Run Your Own Bulletin Board System

Another fine product © 2019 by Modern Pascal Solutions, LLC.

User Tools

Site Tools


Sidebar

login_mnu

Legacy/X BBS - LOGIN MENU

One of the challenges as a BBS author, is to provide enough flexibility to your product without requiring the end-user (Sysop in this case) from having to do any programming. A common design difference in BBS systems, is the initial login screens… to achieve this, Legacy/X BBS uses what is called a MNU file. It should not be confused with your typical BBS MENU file. The MNU file in Legacy/X also operates as a work-flow control file (WCF in manufacturing ERP accounting). It controls what should happen now, and where to go do things next, depending upon selections and/or security levels.

To do this, the initial splash screen of Legacy/X does a lot of auto-detection by sending out Telnet IAC commands, different ANSI commands, UTF8 detection, Avatar/0+ detection and detecting terminal program capabilities. Through this, it will set what is displayed as your TERMINAL » <string>. That string lets you know what we have detected about the terminal connecting to Legacy/X. (Color Depth, Screen Size, Sound, etc).

To demonstrate different design goals without writing any BBS source, I have developed these examples:

Typical Login

1) Display a BBS welcome screen, we will be using MNU command #1 (Display a file using current emulator mode (detected above)).

2) Next you want to do the login process, we will be using MNU command #10 (Login process). The parameter string consists of 2 files: (1) what to do execute with a successful login, and (2) what to execute if it is a new user.

So, your login.mnu would look like this:
1,,0,0,0,WELCOME
10,,0,0,0,news.mnu,newuser.mnu

Require a System Password

1) Display a BBS welcome screen, we will be using MNU command #1 (Display a file using current emulator mode (detected above)). In this case the WELCOME file contains a static menu with: (A)pply for Membership, (F)eedback to Sysop, (L)og in to System, (P)age Sysop, and (D)isconnect.

2) To (A)pply for Membership we are going to run newuser.mnu - which has been configured that it's last step is to return to step #1 above. To execute a menu, you have two choices - MNU command #11 which forgets what MNU file is currently running, and starts running the MNU file you specify. Or you can pause the current MNU file, load a MNU file you specify and execute it, until it hits the MNU command #14, which returns back to the paused MNU file, by executing MNU command #12.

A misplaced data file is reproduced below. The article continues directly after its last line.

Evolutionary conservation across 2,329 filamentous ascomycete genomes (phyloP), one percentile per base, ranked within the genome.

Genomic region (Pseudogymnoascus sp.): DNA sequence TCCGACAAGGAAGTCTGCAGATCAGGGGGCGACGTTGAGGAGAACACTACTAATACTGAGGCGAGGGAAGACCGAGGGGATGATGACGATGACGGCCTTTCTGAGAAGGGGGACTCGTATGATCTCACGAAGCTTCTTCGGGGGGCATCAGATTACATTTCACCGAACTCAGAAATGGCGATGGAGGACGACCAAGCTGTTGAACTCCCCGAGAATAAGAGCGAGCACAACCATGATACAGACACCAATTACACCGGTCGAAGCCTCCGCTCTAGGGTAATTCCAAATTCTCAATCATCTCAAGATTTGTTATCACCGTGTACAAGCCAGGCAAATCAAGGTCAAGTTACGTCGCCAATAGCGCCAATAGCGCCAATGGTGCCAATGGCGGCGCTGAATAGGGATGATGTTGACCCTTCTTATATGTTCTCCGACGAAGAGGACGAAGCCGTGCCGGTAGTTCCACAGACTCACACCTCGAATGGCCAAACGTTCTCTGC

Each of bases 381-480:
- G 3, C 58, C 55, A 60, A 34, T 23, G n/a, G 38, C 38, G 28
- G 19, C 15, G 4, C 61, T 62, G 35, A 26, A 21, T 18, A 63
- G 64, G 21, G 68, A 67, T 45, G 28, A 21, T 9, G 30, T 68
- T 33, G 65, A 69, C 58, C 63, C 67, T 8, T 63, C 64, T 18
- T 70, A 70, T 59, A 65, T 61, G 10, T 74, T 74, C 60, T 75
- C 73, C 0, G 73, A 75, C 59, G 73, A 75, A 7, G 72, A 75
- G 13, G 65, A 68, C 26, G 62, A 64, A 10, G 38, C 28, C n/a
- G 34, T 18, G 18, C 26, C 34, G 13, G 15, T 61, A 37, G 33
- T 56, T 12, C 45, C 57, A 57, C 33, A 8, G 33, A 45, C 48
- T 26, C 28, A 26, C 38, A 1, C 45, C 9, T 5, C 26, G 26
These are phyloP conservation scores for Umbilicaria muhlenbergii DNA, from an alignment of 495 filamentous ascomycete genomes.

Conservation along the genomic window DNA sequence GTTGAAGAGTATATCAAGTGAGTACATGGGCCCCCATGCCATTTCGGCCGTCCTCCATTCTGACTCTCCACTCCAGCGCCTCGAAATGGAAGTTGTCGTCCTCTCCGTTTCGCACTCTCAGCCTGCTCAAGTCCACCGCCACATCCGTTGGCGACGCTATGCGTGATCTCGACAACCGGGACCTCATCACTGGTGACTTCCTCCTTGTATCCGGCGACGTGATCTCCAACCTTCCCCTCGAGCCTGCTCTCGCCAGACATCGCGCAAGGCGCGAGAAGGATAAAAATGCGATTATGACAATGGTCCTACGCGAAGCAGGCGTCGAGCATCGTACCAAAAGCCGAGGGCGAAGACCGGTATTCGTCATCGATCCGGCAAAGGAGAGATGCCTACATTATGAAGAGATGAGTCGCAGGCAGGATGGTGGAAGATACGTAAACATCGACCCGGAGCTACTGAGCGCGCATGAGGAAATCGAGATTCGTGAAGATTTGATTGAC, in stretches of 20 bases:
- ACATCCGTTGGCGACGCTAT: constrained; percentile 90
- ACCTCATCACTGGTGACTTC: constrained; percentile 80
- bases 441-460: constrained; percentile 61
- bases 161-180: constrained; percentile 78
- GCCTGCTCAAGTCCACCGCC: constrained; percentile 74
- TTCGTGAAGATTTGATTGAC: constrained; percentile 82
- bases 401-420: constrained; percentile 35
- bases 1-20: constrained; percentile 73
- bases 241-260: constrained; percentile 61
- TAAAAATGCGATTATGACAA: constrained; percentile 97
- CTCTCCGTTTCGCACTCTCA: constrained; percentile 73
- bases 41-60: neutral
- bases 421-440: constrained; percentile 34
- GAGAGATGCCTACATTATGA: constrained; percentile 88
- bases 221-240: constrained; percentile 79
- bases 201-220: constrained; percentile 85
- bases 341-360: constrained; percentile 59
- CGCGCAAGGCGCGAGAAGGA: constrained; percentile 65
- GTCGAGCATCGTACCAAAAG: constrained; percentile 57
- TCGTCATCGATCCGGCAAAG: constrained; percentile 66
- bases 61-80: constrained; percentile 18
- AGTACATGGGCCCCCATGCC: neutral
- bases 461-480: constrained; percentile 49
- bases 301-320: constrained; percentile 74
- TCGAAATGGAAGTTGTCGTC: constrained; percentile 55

3) To (F)eedback to Sysop we are going to execute MNU command #119 (Comment to Sysop), which when finished resumes running the current MNU file.

4) (L)ogin to System can be done two different ways. In this example, we are going to require a SYSTEM PASSWORD that must be pre-shared with the user before they called. So we are going to execute MNU command #101 with the password KeepOut.

5) To (P)age the Sysop, we will execute MNU command #118 (Page Sysop for Chat).

6) (D)isconnect after everything is said and done. We do not want or need addition user interaction, so we are simply dropping the connect by calling MNU command #999. Normal BS operation would be to call MNU command #123 (which asks are you sure, and do you want to leave feeback).

So, your login.mnu would look like this:
1,,0,0,0,WELCOME
11,A,0,0,0,newuser2.mnu
119,F,0,0,0
101,L,0,0,0,KeepOut
118,P,0,0,0
999,D,0,0,0

Ask more pre-login questions

If you are interested in making your system look more RETRO, you will want to ask the end-user more questions about their terminals capabilities before doing login. To achieve this, your login.mnu file is going to be the start (WCF) for the process. It will display a WELCOME file, as the end-user what LANGUAGE do they want to use - those choice(s) will execute MNU command #11 to go to another MNU file which we will call graphics.mnu which asks the end-user what graphics capabilities does their terminal provide, etc. etc.

1) Display a BBS welcome screen, we will be using MNU command #1 (Display a file using current emulator mode (detected above)).

2) Next, we want to tell the BBS, that if the user just presses ENTER to default to keystroke '1' by using MNU command #4 with a <string> parameter 1

3) Next, we want to display from the current language file (ENGLISH is DEFAULT) the text ID #1, which happens to be “LANGUAGE PROMPT”.

4) Now, we are going to get input from the end-user by executing command #77. (Language Prompt).

5) Once all is said and done, we want to auto execute MNU command #11 (goto MNU) with a <string> parameter of graphics.mnu

So, your login.mnu would look like this:
1,,0,0,0,WELCOME
4,,0,0,0,1
5,,0,0,0,1
77,1,0,0,0,.en
11,,0,0,0,graphics.mnu

6) We will display a little text to the user about the different graphics choices using MNU command #1 (Display a file using current emulator mode (detected above)).

7) We are going to display in the selected LANGUAGE text prompt #2, which is reserved for GRAPHICS PROMPT.

8) We want to set the default if the user just presses ENTER to 'A' for ANSI Mode.

9) Then we add the MNU commands for each choice displayed by step #7. MNU Command #103 for ANSI, MNU Command #104 for ASCII, MNU Command #105 for UTF8.

10) And then lastly, what to auto execute after the MNU choice, in this case MNU Command #10 the actual LOGIN process.

So, your graphics.mnu could look something like:
1,,0,0,0,LOGIN
5,,0,0,0,2
4,,0,0,0,A
999,G,0,0,0,
103,Y,0,0,0,
104,N,0,0,0,
103,A,0,0,0,
105,U,0,0,0,
106,H,0,0,0,redirect.html
10,,0,0,0,news.mnu,newuser.mnu

login_mnu.txt · Last modified: 01/18/2020 19:02 by Ozz Nixon